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How to make new friends when you don’t master the language

 In Friendship, Travel Mindset, Travel tips

All of us have different ways of seeing the world around us and two of the strongest filters that shape us are language and culture. Today I thought we’d explore the language side of things, as I know this is a challenging one for many people. Especially when it comes to landing in the new place and finding your feet.

I’m fortunate enough to have grown up in Sweden where English is taught from a very you age and we’re also strongly encouraged to learn a third language by age 12 or 13. Partnered with a decent ear for language and melody, it’s made my experiences overseas a little bit easier, but certainly not without its challenges.

You see, language is such a powerful thing and for most of us it takes quite a while to become fluent (learn the jokes, the accents and the nuances). To make new friends in a new place when you don’t quite understand the language can be scary and compromising, even for the most outgoing people.

How then can you approach this, get past the nerves and start making friends?

  1. Take ownership! Regardless why you chose to move – you’re here now. If you’re not confident around the language side you must take action to learn it. Enrol in a local or online language course (I often use the duo lingo app on my phone) or get a local tutor who can help you learn the language faster. The only way to learn a language is to speak it, practise and get out there. You will not learn it by hiding from the locals! 🙂
  2. Have a go! It does not have to be perfect, no one is an expert before they’ve learned something. Have a laugh and allow yourself to get it wrong until you get it right. That’s how children AND adults learn!
  3. You probably speak their language way better than they speak yours! When I first moved to the US at 19 years old, I was so worried that my English was not good enough. I certainly did make a lot of language and grammar mistakes, but I also learned so much during that year, because I did not let my fear of potentially getting it wrong hold me back. And when I needed to comfort myself I kept reminding myself that most Americans I met only spoke one language (and thought that what the Swedish chef said in the muppets is actually Swedish).
  4. It’s always a learning curve. I’ve spoken English my entire adult life, but I still stumble on words or expressions that I don’t know. My best way of coping with this is to always make a note of the word/phrase and look it up straight away or later that day. The only way you’ll learn is by building you library.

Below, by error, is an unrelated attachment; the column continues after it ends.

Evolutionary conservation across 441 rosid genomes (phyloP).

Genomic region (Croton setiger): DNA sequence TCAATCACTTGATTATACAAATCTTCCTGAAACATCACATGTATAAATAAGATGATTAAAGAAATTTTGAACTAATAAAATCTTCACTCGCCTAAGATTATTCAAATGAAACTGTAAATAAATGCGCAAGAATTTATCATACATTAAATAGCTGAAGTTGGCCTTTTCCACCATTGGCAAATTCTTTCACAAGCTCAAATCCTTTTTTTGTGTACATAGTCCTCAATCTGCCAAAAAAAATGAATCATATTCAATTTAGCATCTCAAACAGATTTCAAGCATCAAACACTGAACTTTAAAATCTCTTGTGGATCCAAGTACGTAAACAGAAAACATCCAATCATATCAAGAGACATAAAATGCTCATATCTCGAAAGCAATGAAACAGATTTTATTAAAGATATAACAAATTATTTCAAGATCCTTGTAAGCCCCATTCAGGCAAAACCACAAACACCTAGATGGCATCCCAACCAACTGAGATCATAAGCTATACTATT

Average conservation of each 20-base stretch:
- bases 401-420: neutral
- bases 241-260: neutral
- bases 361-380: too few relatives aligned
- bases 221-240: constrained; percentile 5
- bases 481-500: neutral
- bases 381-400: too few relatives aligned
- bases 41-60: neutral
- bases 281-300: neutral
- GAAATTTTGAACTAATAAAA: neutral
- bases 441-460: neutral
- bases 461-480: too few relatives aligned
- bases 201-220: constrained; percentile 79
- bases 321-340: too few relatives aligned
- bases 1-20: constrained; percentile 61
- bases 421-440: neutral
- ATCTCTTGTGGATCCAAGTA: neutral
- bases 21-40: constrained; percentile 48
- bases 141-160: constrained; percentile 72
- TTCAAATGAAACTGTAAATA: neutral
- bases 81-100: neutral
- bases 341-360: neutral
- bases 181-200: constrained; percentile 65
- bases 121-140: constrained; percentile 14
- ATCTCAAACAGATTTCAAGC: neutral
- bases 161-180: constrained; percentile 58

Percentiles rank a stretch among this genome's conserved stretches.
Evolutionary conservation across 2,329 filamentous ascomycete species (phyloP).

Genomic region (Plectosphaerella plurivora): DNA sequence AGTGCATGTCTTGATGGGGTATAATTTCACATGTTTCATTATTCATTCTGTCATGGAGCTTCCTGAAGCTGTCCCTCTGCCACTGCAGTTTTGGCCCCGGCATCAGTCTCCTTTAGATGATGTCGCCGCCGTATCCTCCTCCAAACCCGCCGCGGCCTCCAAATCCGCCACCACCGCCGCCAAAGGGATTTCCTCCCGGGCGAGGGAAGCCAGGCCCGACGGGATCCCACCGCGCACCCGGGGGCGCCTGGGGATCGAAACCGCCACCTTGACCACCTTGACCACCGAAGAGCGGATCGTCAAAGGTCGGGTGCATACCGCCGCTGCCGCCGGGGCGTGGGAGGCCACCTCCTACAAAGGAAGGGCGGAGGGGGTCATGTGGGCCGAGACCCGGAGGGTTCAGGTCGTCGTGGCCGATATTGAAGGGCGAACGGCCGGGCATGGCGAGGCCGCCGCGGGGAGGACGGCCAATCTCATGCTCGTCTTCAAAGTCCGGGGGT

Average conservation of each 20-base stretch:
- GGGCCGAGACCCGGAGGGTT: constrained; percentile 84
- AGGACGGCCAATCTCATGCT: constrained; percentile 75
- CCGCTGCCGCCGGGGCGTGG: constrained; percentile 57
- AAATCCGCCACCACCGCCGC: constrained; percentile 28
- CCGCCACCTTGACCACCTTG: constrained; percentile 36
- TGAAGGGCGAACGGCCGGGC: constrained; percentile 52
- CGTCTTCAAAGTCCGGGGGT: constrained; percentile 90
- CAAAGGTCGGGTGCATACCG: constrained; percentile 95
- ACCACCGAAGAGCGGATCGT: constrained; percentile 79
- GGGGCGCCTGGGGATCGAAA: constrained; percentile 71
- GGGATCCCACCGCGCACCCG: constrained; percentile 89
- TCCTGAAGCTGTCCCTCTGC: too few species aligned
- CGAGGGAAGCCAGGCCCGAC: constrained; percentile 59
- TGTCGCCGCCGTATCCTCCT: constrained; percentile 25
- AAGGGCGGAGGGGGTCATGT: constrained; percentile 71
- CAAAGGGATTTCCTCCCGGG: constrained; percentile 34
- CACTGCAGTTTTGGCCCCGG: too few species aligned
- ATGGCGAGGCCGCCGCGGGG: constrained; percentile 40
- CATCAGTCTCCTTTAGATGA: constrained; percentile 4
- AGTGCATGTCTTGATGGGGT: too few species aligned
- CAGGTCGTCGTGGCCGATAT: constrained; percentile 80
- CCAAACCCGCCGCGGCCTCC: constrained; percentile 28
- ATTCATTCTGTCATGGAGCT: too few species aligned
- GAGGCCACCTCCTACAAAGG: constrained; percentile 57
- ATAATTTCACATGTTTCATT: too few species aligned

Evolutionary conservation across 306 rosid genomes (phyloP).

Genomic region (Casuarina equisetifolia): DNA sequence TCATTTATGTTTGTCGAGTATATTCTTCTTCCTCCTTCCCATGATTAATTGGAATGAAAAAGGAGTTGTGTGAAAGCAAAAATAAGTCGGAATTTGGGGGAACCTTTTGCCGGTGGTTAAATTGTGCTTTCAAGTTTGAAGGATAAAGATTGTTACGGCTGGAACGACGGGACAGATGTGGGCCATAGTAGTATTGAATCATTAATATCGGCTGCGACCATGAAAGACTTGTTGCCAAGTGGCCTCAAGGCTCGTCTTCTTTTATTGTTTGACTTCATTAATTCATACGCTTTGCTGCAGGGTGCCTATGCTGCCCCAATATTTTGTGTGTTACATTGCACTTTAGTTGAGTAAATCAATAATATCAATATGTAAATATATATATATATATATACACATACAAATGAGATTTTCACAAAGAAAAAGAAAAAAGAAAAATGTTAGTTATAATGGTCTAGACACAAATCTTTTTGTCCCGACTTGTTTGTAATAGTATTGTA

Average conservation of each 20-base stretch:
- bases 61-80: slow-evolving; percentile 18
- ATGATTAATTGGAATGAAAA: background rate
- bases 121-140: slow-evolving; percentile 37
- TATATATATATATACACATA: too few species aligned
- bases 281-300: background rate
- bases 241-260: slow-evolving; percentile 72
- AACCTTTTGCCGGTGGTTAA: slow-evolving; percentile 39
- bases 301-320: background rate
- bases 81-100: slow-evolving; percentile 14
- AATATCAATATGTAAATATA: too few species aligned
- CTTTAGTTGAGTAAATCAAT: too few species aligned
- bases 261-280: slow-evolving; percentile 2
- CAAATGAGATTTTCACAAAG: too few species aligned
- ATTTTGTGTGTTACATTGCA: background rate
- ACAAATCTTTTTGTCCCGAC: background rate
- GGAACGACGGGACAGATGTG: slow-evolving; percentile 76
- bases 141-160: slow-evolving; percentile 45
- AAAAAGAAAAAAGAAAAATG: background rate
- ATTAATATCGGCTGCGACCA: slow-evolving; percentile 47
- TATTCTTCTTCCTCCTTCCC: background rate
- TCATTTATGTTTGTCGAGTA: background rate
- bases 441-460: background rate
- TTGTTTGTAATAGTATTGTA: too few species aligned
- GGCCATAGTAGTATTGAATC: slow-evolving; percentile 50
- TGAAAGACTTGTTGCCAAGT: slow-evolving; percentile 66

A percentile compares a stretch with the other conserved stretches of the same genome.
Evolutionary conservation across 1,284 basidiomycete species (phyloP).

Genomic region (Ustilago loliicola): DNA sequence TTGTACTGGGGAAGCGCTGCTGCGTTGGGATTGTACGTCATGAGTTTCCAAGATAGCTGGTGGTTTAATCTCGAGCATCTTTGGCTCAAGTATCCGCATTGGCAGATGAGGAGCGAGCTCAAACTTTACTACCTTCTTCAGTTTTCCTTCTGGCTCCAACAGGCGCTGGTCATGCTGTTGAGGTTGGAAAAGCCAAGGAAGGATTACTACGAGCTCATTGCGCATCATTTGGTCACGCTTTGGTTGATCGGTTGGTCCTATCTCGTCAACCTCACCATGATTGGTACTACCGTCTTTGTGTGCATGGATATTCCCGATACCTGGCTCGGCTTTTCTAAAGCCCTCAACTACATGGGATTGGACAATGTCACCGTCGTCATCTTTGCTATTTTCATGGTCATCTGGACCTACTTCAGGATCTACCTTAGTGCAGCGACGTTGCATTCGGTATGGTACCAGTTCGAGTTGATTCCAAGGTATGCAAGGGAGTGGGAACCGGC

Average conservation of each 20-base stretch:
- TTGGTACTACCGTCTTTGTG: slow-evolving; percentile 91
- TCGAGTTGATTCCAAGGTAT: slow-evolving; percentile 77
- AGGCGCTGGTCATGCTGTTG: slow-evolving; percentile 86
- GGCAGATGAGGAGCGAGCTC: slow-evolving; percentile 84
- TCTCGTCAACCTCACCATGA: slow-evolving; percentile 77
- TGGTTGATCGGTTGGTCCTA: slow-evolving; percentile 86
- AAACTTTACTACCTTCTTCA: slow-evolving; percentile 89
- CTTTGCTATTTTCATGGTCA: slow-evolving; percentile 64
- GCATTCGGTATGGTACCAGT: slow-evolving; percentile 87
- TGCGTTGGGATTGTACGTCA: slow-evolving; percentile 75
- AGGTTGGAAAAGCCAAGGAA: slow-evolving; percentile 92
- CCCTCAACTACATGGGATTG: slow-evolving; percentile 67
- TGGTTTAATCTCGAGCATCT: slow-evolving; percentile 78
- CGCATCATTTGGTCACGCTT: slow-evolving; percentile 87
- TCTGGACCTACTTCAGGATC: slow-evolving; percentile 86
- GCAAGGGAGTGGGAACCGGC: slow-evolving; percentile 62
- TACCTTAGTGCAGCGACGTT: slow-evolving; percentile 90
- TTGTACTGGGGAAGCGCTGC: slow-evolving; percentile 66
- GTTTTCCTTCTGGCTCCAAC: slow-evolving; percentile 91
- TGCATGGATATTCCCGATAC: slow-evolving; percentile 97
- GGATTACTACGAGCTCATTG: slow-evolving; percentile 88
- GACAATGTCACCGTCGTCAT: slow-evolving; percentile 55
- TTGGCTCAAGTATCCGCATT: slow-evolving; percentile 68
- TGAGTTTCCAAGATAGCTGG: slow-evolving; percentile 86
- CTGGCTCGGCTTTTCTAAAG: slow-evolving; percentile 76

Last but not least I’d like to share a story from when I visited a dear friend of mine in Greece this past summer. Her English is completely fluent and my Greek is very, very basic ( I mean it, I can pretty much just say ‘hi’, ‘thank you’ and some rude words) and I had the great privilege of meeting her friends and family during my time in Greece. On this one particular evening we went out for cocktails at a bar up in the mountains, and naturally some of the conversation took place in Greek. And then that moment happened where all the Greeks around me got into a deep conversation in their native tongue and forgot for a moment that I was there. However I was not the least bit upset or offended. I just watched in amazement as one of the guys told this elaborate story where I did not understand any of the words, but his body language said it all. I did not understand everything in that story, but I understood enough to laugh with them. And that’s the thing with language.

You see body language is 55% of all communication, 38% is the tonality we use and only 7% is the actual words we use. Now how cool is that for opening up your opportunities to communicate even more, even though you’re still a bit rusty on the words?

We’ll cover language barriers a little bit in my next webinar coming up next week – Tuesday 15 November at 8pm Melbourne time (AEST), so make sure to register here for free.

PS: If you need a bit of a laugh because the whole language thing feels a bit hard right now, check out these two guys and their take on Australian ways of saying certain things in English!

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